The image popped up in my Facebook feed. Right on schedule with my sister’s note that today was the day we lost our mother for the second time.
September 8, 2001.
When the call came, I was back home after several trips traveling back and forth to Montgomery, Alabama to be present for her passing.
It was a surreal season in my life.
Three small children.
A husband.
A blessed life.
But I always felt the heart space where my mother was supposed to live.
She was a part of my life, certainly, but for 30 years, she lived at the end of a telephone line. As children, we visited infrequently as logistical challenges kept us separated in the care of our father and eventually a loving step-mother.
I loved her deeply and she loved me.
All the way to the end of her days, she was teaching me.
I summoned those lessons of courage to witness her waning.
Those of us who shared that time are forever etched in the memories of those stretched out moments at her bedside.
She left instructions for us in the care of her beloved Carolyn, the sister whose everyday routine included the care of my mother.
Whose daughters stood in for my sister and me in growing up in close proximity to the nursing home on Woodley Road.

Dearest Carolyn,
Now don’t tune up, I am trying to be very practical and realistic, not melodramatic. If my calculations are correct, you should read this after I leave this (my temporary home). I address this to you mainly because you we have been so close for so many years and share so much.

I know you will heed my wishes as best you can.
First and foremost, I find myself always thanking God for my family, all of you, I really can’t say enough to let you all know how I feel, just thank you and God bless each and every one.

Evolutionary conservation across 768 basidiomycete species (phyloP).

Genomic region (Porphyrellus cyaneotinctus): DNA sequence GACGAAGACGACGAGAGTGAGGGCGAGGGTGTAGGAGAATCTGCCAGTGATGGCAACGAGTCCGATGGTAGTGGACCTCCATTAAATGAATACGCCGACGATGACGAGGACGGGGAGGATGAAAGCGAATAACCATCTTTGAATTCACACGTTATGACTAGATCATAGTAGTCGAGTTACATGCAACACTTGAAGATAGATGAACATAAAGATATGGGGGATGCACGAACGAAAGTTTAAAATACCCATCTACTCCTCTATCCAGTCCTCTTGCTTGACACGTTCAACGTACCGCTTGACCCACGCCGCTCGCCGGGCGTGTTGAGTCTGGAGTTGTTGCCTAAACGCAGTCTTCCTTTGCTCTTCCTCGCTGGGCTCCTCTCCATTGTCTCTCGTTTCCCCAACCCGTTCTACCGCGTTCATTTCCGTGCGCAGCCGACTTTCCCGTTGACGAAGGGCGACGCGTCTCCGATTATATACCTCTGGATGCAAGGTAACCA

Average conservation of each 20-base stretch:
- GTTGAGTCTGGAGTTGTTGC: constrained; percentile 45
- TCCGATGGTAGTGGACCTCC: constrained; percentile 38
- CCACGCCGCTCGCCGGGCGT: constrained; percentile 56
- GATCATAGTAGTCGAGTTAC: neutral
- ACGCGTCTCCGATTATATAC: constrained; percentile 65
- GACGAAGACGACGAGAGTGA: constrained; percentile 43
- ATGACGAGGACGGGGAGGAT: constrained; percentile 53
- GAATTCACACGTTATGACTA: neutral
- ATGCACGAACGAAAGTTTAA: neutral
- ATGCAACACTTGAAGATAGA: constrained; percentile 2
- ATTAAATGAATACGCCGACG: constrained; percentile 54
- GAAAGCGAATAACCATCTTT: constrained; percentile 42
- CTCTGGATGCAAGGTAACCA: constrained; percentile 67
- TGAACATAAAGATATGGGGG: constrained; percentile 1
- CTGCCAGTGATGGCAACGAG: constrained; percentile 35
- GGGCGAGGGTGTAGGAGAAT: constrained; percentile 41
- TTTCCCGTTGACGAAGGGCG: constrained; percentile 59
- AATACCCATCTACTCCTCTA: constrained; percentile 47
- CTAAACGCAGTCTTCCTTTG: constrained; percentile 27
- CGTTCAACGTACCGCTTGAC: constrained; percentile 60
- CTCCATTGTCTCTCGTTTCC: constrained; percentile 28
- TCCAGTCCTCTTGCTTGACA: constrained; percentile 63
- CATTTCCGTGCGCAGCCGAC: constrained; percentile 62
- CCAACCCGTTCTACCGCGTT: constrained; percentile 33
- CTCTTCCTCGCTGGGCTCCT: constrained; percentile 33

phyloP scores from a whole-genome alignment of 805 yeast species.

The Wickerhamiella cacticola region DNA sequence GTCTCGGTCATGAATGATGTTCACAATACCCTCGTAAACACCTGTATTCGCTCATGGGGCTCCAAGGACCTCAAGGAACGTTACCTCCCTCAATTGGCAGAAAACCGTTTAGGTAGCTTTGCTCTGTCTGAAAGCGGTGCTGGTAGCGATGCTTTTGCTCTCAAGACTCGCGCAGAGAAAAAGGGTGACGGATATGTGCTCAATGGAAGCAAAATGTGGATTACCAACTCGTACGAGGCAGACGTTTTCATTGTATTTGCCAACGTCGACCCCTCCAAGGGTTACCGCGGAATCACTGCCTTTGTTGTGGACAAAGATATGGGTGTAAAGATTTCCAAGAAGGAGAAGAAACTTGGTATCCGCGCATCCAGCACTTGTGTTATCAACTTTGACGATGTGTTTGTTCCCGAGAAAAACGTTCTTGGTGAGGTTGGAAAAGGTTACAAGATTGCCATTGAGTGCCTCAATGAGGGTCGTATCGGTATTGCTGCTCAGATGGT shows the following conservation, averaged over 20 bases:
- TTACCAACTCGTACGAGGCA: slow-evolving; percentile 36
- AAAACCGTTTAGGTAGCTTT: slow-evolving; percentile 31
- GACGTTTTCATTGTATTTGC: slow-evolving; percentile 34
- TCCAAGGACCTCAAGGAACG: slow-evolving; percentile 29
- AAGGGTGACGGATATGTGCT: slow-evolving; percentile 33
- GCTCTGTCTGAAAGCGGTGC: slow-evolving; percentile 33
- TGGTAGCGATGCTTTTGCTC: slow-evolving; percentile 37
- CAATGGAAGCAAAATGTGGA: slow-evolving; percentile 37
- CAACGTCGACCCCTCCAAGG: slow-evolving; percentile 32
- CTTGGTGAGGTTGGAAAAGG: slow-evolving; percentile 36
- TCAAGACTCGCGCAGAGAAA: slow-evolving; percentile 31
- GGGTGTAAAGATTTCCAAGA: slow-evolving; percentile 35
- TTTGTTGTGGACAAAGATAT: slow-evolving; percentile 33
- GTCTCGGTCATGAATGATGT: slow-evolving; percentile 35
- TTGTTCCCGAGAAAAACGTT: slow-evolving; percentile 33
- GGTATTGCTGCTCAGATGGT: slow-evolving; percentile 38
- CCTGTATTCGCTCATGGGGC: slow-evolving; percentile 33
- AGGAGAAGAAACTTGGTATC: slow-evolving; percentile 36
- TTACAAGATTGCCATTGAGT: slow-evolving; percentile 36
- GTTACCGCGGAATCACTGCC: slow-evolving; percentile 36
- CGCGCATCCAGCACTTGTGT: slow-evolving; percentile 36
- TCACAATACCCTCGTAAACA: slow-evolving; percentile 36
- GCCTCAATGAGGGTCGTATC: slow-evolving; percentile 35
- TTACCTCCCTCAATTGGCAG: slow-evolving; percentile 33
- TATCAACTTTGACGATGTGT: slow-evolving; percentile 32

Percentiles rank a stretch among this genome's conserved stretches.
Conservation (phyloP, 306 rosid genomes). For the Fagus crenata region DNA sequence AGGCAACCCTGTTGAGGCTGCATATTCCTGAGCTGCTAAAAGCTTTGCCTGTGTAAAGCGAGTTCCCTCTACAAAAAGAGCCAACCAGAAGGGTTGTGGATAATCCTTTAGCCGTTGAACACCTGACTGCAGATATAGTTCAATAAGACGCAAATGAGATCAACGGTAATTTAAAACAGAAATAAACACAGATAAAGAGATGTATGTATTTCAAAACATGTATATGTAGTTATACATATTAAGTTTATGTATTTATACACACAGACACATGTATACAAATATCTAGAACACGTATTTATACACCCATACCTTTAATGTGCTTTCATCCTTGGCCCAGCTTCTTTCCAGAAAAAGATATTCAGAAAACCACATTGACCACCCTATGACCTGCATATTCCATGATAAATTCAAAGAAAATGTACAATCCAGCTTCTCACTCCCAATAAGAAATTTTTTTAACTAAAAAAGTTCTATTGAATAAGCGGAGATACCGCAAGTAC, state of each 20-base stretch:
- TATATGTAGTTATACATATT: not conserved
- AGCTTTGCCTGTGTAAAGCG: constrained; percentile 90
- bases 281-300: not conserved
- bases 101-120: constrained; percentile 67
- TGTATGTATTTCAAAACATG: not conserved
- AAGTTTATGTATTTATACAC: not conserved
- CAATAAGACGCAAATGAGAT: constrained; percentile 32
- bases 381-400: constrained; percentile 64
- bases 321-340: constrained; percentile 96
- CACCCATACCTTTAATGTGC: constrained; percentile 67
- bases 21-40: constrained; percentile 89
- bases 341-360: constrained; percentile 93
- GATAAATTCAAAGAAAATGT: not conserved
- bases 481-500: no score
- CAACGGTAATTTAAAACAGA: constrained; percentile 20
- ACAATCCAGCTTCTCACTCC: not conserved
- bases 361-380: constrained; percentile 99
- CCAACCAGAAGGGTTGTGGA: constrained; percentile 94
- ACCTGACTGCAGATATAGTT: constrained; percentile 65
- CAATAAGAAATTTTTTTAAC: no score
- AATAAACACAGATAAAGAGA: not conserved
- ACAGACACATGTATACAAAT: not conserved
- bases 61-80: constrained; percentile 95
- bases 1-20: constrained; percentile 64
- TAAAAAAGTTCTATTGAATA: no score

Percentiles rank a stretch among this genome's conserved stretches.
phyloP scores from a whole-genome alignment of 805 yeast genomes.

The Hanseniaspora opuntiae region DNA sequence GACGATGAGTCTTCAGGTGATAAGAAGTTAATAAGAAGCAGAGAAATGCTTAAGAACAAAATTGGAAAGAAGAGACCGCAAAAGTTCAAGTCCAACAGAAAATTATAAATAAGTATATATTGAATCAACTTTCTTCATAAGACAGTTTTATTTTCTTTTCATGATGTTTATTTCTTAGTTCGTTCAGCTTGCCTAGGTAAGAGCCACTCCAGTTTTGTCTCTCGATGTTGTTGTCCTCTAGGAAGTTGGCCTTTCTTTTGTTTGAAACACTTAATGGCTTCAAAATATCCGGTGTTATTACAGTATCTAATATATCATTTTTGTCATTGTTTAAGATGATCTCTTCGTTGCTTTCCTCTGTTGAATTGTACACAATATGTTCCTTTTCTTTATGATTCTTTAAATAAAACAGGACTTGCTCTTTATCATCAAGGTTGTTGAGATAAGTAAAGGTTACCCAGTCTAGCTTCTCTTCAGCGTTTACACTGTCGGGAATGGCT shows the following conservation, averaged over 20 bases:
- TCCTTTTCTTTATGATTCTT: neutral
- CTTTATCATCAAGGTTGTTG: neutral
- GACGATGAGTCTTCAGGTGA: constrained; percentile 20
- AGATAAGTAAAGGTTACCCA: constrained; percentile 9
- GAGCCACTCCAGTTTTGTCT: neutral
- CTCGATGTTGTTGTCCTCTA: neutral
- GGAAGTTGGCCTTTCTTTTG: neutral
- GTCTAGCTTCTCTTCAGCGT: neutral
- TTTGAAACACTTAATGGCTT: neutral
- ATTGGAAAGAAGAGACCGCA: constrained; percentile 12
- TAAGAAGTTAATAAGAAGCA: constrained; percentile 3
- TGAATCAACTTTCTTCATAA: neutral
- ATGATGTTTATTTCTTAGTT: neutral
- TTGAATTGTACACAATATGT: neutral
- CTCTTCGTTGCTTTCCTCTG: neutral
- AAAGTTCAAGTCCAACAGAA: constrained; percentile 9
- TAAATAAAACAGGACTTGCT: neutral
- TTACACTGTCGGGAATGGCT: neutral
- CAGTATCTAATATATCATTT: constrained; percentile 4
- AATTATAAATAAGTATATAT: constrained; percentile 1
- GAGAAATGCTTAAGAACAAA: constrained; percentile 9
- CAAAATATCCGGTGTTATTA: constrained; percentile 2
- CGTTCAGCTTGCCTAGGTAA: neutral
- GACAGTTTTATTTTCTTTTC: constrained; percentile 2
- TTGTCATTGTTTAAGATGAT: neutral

Second, no, absolutely NO support system, let me go and be of good conscience. Living, (if you call that living) like that is not my idea of “something to do.”
Thirdly, but certainly not least, grieve if you must, but not for long. You know I’m not much on tears. Know that I am with Mama and Lyn and any more who chose the right way and follow me.

Also, I can walk and I am truly whole – think of it!
Now get on with your business of living and know for certain, I am at peace and waiting. Eternity is a long time.
Be always warm in knowing I love you, ’cause I know I was loved.
– Phyllis

I am reminded of her presence daily.
She nudges me to love big and to serve abundantly.
Her spirit motivates me on my darkest days.
Her family shared the experience of her loss of mobility at age 26.
It changed all of us.
Her parents made possible the visits in a setting other than the nursing home.
Her siblings shared back pain and deep belly laughs.
The cousins share the memories of her wheelchair but always her wide-open arms.
My sister and I share her smile and her ample hips.
Her grandchildren share her bloodline and snatches of memories of her tremendous love for them.

Phyllis Kyser Kratochvill – I remember you.

Words • Images • Stories

2 Comment on “Remembering a mother’s legacy

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